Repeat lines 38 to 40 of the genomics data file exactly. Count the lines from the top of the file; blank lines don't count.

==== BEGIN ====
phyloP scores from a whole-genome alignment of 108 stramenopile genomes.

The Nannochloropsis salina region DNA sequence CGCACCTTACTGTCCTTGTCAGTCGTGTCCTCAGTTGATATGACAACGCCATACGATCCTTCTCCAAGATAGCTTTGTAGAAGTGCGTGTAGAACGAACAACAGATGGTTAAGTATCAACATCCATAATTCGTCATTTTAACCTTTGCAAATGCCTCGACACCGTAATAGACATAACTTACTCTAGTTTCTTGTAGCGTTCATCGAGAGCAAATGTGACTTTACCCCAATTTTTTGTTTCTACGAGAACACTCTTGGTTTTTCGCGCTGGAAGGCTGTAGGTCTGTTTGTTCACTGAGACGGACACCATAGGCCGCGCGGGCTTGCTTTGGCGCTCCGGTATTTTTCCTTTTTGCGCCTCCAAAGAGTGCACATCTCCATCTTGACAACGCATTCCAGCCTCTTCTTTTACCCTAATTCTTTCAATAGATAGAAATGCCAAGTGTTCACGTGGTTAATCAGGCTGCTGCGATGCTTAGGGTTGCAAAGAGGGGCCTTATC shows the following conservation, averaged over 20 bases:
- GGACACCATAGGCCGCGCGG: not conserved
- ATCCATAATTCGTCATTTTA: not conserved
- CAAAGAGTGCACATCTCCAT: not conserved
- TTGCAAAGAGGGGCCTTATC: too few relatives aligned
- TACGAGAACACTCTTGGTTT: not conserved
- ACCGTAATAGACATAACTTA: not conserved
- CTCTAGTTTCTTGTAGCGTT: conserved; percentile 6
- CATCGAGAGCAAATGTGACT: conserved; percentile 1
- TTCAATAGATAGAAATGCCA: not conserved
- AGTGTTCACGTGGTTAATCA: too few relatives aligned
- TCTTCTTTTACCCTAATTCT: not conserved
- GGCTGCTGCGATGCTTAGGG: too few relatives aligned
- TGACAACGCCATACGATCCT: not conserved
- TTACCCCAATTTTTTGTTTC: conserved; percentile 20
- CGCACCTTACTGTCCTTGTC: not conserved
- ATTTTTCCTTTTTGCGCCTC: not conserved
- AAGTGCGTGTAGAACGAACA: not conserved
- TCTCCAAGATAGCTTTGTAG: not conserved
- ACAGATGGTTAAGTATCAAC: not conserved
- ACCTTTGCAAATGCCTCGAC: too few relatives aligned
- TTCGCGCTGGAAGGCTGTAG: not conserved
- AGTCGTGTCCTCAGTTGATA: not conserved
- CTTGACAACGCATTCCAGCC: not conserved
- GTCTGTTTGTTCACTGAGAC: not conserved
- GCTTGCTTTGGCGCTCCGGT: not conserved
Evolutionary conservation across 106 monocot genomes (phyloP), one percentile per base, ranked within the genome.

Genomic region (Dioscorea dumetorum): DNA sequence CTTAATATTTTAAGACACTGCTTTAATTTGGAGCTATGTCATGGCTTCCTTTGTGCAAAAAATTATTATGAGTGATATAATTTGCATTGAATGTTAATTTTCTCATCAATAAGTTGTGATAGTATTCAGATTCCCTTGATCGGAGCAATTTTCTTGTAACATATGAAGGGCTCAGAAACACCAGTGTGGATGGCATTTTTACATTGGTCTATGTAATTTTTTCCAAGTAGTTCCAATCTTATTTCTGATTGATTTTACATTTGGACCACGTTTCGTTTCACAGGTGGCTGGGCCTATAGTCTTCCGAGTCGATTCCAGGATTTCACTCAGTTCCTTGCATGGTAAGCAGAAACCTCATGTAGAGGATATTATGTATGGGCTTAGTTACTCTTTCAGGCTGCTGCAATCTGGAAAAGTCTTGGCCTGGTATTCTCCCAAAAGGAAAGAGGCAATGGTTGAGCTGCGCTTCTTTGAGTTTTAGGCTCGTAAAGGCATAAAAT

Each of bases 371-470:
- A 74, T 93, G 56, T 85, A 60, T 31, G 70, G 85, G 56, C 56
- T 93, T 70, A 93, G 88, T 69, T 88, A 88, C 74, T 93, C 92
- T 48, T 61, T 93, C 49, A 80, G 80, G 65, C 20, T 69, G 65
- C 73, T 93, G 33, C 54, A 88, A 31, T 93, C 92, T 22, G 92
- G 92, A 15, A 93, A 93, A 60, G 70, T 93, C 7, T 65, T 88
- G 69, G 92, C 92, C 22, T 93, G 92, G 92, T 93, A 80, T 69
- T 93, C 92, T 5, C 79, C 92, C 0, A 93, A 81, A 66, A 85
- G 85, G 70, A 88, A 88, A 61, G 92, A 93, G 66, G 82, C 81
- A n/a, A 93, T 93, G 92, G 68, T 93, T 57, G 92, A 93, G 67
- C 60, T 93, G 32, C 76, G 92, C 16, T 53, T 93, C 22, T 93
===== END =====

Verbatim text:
- G 85, G 70, A 88, A 88, A 61, G 92, A 93, G 66, G 82, C 81
- A n/a, A 93, T 93, G 92, G 68, T 93, T 57, G 92, A 93, G 67
- C 60, T 93, G 32, C 76, G 92, C 16, T 53, T 93, C 22, T 93